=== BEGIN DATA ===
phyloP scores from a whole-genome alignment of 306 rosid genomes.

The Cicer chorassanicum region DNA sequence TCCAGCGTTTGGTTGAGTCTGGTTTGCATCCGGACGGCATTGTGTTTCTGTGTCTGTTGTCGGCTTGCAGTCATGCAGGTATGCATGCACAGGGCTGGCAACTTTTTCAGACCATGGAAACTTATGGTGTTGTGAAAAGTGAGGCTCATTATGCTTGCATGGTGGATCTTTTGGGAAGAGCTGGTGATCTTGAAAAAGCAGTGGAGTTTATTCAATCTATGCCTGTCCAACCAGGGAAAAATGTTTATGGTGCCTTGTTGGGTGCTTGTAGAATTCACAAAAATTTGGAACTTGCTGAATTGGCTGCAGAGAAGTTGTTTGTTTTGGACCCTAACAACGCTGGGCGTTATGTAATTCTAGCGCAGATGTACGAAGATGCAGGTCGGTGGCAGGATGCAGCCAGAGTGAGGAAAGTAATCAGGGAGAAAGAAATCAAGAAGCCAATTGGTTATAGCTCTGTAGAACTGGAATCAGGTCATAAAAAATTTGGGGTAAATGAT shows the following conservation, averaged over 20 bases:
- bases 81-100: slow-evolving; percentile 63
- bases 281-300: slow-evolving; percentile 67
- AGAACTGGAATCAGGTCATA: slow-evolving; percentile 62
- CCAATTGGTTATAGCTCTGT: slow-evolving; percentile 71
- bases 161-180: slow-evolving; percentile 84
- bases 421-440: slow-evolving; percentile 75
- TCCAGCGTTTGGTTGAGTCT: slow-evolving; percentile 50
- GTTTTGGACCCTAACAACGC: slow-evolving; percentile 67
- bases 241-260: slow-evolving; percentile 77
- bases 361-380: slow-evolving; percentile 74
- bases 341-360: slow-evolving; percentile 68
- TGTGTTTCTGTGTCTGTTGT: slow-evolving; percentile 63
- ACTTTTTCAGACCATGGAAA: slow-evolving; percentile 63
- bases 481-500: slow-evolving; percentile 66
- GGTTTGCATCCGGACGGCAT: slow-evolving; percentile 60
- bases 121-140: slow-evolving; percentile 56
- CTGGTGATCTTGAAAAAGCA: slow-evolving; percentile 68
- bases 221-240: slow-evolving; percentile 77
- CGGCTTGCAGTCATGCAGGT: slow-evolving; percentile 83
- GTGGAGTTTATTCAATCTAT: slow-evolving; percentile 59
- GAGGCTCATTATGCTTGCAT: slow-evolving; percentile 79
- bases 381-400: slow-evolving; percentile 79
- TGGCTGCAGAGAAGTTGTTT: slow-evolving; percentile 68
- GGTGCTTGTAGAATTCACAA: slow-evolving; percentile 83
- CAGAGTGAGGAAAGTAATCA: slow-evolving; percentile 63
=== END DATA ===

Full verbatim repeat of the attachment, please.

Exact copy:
phyloP scores from a whole-genome alignment of 306 rosid genomes.

The Cicer chorassanicum region DNA sequence TCCAGCGTTTGGTTGAGTCTGGTTTGCATCCGGACGGCATTGTGTTTCTGTGTCTGTTGTCGGCTTGCAGTCATGCAGGTATGCATGCACAGGGCTGGCAACTTTTTCAGACCATGGAAACTTATGGTGTTGTGAAAAGTGAGGCTCATTATGCTTGCATGGTGGATCTTTTGGGAAGAGCTGGTGATCTTGAAAAAGCAGTGGAGTTTATTCAATCTATGCCTGTCCAACCAGGGAAAAATGTTTATGGTGCCTTGTTGGGTGCTTGTAGAATTCACAAAAATTTGGAACTTGCTGAATTGGCTGCAGAGAAGTTGTTTGTTTTGGACCCTAACAACGCTGGGCGTTATGTAATTCTAGCGCAGATGTACGAAGATGCAGGTCGGTGGCAGGATGCAGCCAGAGTGAGGAAAGTAATCAGGGAGAAAGAAATCAAGAAGCCAATTGGTTATAGCTCTGTAGAACTGGAATCAGGTCATAAAAAATTTGGGGTAAATGAT shows the following conservation, averaged over 20 bases:
- bases 81-100: slow-evolving; percentile 63
- bases 281-300: slow-evolving; percentile 67
- AGAACTGGAATCAGGTCATA: slow-evolving; percentile 62
- CCAATTGGTTATAGCTCTGT: slow-evolving; percentile 71
- bases 161-180: slow-evolving; percentile 84
- bases 421-440: slow-evolving; percentile 75
- TCCAGCGTTTGGTTGAGTCT: slow-evolving; percentile 50
- GTTTTGGACCCTAACAACGC: slow-evolving; percentile 67
- bases 241-260: slow-evolving; percentile 77
- bases 361-380: slow-evolving; percentile 74
- bases 341-360: slow-evolving; percentile 68
- TGTGTTTCTGTGTCTGTTGT: slow-evolving; percentile 63
- ACTTTTTCAGACCATGGAAA: slow-evolving; percentile 63
- bases 481-500: slow-evolving; percentile 66
- GGTTTGCATCCGGACGGCAT: slow-evolving; percentile 60
- bases 121-140: slow-evolving; percentile 56
- CTGGTGATCTTGAAAAAGCA: slow-evolving; percentile 68
- bases 221-240: slow-evolving; percentile 77
- CGGCTTGCAGTCATGCAGGT: slow-evolving; percentile 83
- GTGGAGTTTATTCAATCTAT: slow-evolving; percentile 59
- GAGGCTCATTATGCTTGCAT: slow-evolving; percentile 79
- bases 381-400: slow-evolving; percentile 79
- TGGCTGCAGAGAAGTTGTTT: slow-evolving; percentile 68
- GGTGCTTGTAGAATTCACAA: slow-evolving; percentile 83
- CAGAGTGAGGAAAGTAATCA: slow-evolving; percentile 63